I received the Terms and Conditions for business travel insurance today. Glancing through it, I saw a large paragraph listing the excluded sports.

However, in the paragraph that started “taking part in abseiling, American football, big game hunting…” and ended “…white water rafting or white water canoeing or wrestling” was the text “sport of any kind”!!! Why not just put “sport of any kind” instead of 16 lines of names and types of sports?

Okay, I am simplifiying things. Also tucked away in that 16-line paragraph of sports is “manual work”.

It’s a good thing that reading T&Cs isn’t classified as a sport (or is it?), otherwise if I did it while travelling and injured myself by falling about laughing, I would not be covered.

A good bank is hard to find

In Ireland, you can’t open a company bank account until you have your original Certificate of Incorporation (and getting that took far longer than I ever thought possible). Once you have that, you then need to persuade a bank to let you open a company bank account with them. Even when you’re not asking for either a loan or an overdraft, you still need to chat with the bank manager before they’ll let you put your money in their bank.

I tried AIB first, but they wouldn’t let me get to the chat stage until I filled out their multi-page form and provided my business plan. All I want at this point is a place to lodge a cheque and to transfer in money so the company can set itself up, so there’s no meeting of the minds on the need for them to see my business plan, and since my business plan is still in the draft stage, there’ll also be no meeting of the bodies for a while yet either.

So I went to the next street over and tried Bank of Ireland. I thought I was onto a good thing when the bank manager agreed to meet me without first asking for my business plan, so we made an appointment to chat the next day. Unfortunately, I said 3:00 PM and the bank manager put 1:30 PM in his diary, so I ended up spending 50 minutes waiting in the bank lobby for the bank manager to be free. I left without seeing him once I’d finished reading the application form, the terms and conditions, and all the business account marketing fluff that I could find..

Did I mention the forms? Multi-page forms wanting to know everything about the company and everybody associated with it. They don’t, quite, want to know how many dental fillings you have, but they do, for example, want to know how many dependent children you have. It’s more information than you would have to provide if you were applying for a job, and if you were applying for a job, it would be discrimination if they based their selection on the sorts of information they’re asking for just to open a bank account.

Reading the terms and conditions is always fun, though harrowing. I was expecting to see “Overdrafts are repayable on demand.”, and I’ve read enough T&Cs to come to expect something like “The Bank may at any time, without notice to the Customer, set off and apply the credit balance in any current account toward payment of the debit balance on any other current account.” but I was surprised by the total, and I mean total, lack of comeback “Where the Customer authorises the Bank to act on instructions received by telephone, fax, or any electronic system used by the Bank and capable of receiving instructions”. It doesn’t seem to matter whether or not you instructed the bank that it should or should not accept such instructions, whether there’s any possibility that it could be a forgery, or even if it’s just a scratchy telephone connection, it seems the bank can do whatever it sees fit and you’ve agreed to pay the bank’s costs for doing it.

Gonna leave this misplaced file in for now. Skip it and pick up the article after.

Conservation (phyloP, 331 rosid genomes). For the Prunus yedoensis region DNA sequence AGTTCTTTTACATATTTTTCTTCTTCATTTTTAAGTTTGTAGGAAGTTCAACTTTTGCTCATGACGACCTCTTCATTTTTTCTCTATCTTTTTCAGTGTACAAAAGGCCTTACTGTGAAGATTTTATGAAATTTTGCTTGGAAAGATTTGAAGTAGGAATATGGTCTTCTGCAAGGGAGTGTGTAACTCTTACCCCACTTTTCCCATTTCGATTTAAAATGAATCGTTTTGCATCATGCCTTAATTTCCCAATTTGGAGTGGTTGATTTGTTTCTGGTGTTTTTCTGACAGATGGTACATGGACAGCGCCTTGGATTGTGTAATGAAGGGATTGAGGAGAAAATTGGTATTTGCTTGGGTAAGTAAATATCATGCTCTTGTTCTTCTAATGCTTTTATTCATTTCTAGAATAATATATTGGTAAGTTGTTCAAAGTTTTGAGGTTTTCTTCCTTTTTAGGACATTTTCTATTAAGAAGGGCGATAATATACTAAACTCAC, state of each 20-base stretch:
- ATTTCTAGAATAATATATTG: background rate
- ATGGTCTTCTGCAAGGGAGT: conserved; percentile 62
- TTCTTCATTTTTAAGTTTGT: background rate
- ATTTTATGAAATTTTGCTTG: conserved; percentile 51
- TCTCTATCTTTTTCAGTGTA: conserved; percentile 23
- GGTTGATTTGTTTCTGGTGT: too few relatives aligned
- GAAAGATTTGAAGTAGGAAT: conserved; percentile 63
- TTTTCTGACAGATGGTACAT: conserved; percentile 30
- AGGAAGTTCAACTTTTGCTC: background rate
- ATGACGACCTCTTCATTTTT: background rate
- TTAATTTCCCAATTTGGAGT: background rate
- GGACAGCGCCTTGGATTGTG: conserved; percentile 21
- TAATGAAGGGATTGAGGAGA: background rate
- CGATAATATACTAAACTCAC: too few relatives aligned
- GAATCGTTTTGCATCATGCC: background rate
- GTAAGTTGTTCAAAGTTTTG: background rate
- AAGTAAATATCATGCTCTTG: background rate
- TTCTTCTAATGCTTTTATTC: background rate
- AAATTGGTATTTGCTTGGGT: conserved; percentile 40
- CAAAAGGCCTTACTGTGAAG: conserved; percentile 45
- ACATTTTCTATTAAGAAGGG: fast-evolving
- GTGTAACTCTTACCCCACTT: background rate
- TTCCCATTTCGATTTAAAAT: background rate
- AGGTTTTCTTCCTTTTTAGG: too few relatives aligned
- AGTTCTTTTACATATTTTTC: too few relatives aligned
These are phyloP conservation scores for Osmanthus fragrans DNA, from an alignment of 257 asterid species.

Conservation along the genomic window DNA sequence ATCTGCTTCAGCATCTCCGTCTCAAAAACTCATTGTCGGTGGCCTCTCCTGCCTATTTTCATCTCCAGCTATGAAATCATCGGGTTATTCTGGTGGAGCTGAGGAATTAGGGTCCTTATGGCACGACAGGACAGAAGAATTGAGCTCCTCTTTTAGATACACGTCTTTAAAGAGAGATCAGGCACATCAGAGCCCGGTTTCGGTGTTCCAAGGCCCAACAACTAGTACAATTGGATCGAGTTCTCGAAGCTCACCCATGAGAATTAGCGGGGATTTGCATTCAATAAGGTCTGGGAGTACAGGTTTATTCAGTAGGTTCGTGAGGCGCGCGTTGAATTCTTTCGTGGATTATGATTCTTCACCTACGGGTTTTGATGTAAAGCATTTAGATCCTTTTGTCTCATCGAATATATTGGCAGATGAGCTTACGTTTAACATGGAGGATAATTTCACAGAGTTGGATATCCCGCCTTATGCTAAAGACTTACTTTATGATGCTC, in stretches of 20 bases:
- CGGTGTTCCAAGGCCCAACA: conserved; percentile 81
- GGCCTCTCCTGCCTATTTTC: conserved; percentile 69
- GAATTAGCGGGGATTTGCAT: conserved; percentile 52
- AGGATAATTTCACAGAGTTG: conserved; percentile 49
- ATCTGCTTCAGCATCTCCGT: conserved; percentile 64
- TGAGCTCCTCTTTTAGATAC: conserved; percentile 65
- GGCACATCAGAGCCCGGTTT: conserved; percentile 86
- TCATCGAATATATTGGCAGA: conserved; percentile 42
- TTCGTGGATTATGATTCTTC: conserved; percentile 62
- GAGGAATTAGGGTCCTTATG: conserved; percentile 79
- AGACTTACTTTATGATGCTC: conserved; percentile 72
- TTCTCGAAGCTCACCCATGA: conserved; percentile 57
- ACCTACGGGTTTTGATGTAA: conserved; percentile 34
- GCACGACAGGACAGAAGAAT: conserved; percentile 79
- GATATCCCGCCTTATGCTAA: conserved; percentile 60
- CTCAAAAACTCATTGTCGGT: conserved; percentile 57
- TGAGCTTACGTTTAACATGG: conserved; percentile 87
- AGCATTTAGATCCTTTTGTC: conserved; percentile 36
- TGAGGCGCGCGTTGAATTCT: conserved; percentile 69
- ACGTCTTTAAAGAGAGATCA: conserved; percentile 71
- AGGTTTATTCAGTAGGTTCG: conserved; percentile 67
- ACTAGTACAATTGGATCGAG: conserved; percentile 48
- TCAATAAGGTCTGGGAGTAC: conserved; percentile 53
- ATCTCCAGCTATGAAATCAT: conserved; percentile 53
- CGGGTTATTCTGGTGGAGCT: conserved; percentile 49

The other eye-opener, or eye-waterer, is the schedule of fees and charges. On top of the fee just for the bank account to exist, there’s seemingly a separate fee for every possible interaction with the bank, and just in case there’s some possible interaction that they didn’t think to slap a charge on, there’s a per-hour Account Administration Service Charge for “a service for which there is no standard charge, or else the nature of the request is such that it would incur exceptional workload.” If you’re lucky, they might even tell you about it before they’re going to charge you it, but they seemingly don’t have to.

After the temporal dislocation at Bank of Ireland, I then went down the street to the National Irish Bank. They were kind and courteous, and wanted to photocopy everything in sight. There wasn’t time for me to talk to the bank manager that day, but nor did they hit me with their version of the form that day. I was to receive a call from the bank manager, but it’s now over a day later, and I haven’t heard anything.

It’s a sign

Since the company’s office has to display the company name, I made a temporary but seasonally appropriate sign: